This April edition of our Magazine is printed just as we begin to enter the final two weeks of Lent – where symbolically the dark is going to get darker – and even darker before the light breaks through on that glorious dawn of the new day of Easter. And if ever we needed to enter into a journey of hope of light in the dark it is now, isn’t it?
The thing about the Easter story is that there is so much in it for us to identify with today – the agony of separation as we experienced during Covid and as many people from Ukraine are experiencing as we speak – the grief and pain of losing loved ones and the agony of the lost and lonely – and the agony of watching fellow human beings dehumanise their neighbours and reap a trail of carnage in order to prove a point and be the best. I wonder if, like me, you ask ‘How on earth did it come to this?’ We feel let down, betrayed, exhausted by the enormity of the brokenness – we feel helpless.
What we see in the first part of the Easter Story – the pre-resurrection – is not the greenwashing of all that is flawed in humanity, but an exposure of all that led to one person bearing the brunt of this pattern – it’s nothing new – and for Jesus, it led to the conspiracies, denials, cruelty and humiliation of the day fuelling the subsequent kangaroo court and eventual death by the cross…
Engaging with suffering was nothing new for Jesus – he got alongside the marginalised and downtrodden and sick – he brought comfort and healing to the sick – sight to the blind – but when he engaged with the spiritual suffering of humanity – the insecurities and spiritual blindness that drives a person to think so darkly and act so brutally for their own gain – he stopped it in its tracks and showed that there is another way – a way of the light – a way of love.
In the story of the resurrection, Jesus literally showed us how to do what he did – that by living spiritually the best we can – we too can defeat the darker side of ourselves and humanity and die spiritually in order to rise spiritually and come to a new way of engaging in the world and with each other, shaped by the Easter light and the promise of all that is hopeful and good – with love and kindness being the language of the heart and the reasoner of the mind – and therefore the drive of our actions and interactions in the world. Right thought, right action, right result – peace!
And what’s so good about the Good News of Easter is that this experience of dark to light can happen now, here on earth – in the mess, on the ground – now. We can be game-changers for good today – and actually, in the midst of all the sorrows of the world – and especially the tragic war in Ukraine, we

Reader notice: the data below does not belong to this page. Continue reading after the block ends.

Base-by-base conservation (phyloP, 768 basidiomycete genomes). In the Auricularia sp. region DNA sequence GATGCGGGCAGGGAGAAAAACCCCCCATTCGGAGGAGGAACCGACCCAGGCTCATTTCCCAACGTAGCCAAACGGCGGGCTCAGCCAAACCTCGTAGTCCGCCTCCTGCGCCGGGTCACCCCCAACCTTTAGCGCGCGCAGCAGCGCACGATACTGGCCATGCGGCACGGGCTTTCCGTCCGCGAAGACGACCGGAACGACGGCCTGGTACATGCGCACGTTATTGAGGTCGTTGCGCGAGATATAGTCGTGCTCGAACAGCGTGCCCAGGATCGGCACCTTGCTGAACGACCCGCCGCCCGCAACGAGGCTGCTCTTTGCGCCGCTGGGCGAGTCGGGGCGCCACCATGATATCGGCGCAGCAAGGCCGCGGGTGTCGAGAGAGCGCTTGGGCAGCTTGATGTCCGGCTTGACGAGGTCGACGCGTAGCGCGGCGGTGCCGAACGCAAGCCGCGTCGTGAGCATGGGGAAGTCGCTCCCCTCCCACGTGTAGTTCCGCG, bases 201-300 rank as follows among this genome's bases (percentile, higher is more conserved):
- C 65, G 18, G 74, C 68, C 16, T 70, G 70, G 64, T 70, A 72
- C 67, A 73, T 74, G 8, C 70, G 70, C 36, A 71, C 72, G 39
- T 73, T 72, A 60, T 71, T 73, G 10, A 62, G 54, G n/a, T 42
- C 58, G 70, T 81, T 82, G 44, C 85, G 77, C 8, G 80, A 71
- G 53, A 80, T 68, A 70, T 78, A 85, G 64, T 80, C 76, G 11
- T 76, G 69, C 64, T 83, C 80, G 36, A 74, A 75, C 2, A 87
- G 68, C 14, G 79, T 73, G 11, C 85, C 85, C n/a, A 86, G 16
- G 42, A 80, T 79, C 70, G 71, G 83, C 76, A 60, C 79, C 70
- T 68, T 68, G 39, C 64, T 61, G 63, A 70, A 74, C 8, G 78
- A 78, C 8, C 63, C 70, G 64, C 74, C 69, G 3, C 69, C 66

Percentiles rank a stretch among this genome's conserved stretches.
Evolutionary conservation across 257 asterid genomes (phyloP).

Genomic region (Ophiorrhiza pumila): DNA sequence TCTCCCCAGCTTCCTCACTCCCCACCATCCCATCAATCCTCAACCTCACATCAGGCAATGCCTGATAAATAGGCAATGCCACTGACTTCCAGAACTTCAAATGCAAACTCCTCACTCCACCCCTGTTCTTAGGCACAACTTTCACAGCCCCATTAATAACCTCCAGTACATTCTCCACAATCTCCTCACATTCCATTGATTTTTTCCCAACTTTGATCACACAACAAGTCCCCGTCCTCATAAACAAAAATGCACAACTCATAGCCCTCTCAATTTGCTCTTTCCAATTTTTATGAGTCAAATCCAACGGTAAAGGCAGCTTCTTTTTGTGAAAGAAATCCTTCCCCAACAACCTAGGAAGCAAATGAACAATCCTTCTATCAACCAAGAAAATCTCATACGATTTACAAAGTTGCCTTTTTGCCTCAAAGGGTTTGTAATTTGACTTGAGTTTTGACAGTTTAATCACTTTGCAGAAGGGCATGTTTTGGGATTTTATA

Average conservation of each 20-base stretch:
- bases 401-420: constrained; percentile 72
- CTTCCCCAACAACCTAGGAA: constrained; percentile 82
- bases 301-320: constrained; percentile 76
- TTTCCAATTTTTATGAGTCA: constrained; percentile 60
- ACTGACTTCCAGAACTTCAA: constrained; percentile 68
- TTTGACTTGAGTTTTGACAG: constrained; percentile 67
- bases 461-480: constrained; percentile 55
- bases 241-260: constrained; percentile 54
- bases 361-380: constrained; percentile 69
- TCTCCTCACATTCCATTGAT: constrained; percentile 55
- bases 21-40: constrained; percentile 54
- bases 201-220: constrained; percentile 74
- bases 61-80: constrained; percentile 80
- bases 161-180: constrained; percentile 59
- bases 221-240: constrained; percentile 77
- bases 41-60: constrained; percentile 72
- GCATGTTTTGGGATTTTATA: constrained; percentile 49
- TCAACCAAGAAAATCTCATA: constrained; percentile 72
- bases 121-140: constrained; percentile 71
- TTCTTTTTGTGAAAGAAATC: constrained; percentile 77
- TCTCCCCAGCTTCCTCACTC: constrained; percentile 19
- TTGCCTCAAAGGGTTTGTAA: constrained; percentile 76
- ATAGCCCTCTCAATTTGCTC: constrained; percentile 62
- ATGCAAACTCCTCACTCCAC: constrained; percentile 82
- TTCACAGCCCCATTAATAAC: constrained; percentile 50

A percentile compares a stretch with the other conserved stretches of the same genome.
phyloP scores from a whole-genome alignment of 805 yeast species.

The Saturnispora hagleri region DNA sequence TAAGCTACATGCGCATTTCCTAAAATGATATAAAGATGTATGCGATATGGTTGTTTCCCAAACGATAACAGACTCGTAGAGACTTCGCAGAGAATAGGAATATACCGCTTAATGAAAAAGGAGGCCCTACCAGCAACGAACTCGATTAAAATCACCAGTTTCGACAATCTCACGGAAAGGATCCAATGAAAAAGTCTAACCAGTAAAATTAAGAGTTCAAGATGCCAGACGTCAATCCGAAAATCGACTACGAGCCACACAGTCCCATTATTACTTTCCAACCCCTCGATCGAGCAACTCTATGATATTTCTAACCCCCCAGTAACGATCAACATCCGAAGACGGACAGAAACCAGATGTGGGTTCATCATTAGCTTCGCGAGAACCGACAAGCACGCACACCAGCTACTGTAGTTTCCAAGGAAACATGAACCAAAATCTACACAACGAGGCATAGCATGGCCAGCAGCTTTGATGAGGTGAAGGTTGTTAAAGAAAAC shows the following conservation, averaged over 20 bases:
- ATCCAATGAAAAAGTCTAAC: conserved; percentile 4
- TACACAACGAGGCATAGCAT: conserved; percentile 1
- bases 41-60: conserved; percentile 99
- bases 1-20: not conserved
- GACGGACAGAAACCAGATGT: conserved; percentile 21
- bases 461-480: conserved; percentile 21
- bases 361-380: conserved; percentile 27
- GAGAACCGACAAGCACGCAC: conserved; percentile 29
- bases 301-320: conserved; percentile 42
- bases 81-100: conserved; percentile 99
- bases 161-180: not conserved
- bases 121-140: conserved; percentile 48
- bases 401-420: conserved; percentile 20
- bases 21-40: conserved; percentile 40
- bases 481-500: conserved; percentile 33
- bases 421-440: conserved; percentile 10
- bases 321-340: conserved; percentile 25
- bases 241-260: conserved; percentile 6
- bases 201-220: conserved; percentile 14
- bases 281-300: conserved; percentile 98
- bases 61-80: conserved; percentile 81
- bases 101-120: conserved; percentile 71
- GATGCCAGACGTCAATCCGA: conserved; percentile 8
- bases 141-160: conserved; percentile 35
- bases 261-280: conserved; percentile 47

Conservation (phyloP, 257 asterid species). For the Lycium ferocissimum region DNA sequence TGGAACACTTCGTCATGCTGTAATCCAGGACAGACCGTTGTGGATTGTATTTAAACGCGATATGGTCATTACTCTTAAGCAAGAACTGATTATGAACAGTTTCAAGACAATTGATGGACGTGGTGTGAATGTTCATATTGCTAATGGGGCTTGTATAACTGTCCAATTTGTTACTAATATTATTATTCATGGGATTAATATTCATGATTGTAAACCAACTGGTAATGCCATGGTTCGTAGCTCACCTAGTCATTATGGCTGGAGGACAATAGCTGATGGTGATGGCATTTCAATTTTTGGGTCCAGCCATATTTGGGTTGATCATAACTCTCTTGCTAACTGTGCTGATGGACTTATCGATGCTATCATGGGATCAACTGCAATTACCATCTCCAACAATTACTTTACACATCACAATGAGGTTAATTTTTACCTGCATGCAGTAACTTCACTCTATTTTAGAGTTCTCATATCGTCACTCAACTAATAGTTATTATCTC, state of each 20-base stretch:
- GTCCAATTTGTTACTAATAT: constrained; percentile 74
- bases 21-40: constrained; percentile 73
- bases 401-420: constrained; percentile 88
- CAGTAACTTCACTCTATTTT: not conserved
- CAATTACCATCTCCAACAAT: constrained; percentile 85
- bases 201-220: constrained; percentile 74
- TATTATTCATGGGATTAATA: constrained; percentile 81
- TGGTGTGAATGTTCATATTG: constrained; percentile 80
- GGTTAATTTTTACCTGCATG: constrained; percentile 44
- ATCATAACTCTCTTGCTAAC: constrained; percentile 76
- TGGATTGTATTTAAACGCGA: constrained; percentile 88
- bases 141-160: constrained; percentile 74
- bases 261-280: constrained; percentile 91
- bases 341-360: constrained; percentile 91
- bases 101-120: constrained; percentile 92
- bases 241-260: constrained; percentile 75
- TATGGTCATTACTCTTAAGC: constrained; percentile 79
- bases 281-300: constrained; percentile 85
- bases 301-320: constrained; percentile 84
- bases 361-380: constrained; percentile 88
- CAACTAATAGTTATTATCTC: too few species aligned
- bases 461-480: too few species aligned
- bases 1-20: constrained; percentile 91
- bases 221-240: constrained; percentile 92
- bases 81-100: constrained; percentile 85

are experiencing the evidence of God’s loving and peaceable kingdom being lived out in our place today.
We see how the local community was mobilised by Fran and Ash to put together supplies to be sent to Poland – such an act and energy of true community spirit and solidarity. We see how local families are opening their homes to some Ukraine people as they find solace and comfort and hope here in the UK, working out how on earth they are going to rebuild their lives – and hopefully one day return home to help build their cities that have been so brutally razed to the ground. We can see how people are donating what they can – praying however they can – growing closer together through shared painful experiences to be the catalysts of shared hopeful experiences and act of kindness.
And talking of shared experiences and community kindness, I celebrated the fourth anniversary of my induction here at Wrecclesham on 13th March and when I look back at my first Parish letter which was April 2018, I see that I wrote this:-
…My hope is that Wrecclesham’s church and community will grow ever- closer together. My prayer is that those yet to visit St Peter’s will do so and discover a space of peace and tranquillity amidst their busy lives, and I trust that all who come will experience that warm welcome and sense of belonging promised in Christ’s name and find for themselves the joy that comes in belonging to a loving community that lives life through faith, fellowship and friendship.
The word ‘Church’ with a capital ‘C’ means the people – and the people of the church tend to live in their local community first and then become part of their church community. So here in Wrecclesham, we really are in it together – working to build an even more caring, sharing and loving community – and I look forward to us finding ways to strengthen the peace, joy and fun we can have along the way – together.
Please do pop into St Peter’s sometime – it really is a special space in a special place…
I think that together we’ve done alright to hold that vision together, don’t you? ☺
May you be richly blessed with springtime and Easter’s promise of hope, healing, and new life.
Love and Blessings, Jacqueline
Read more clergy letters.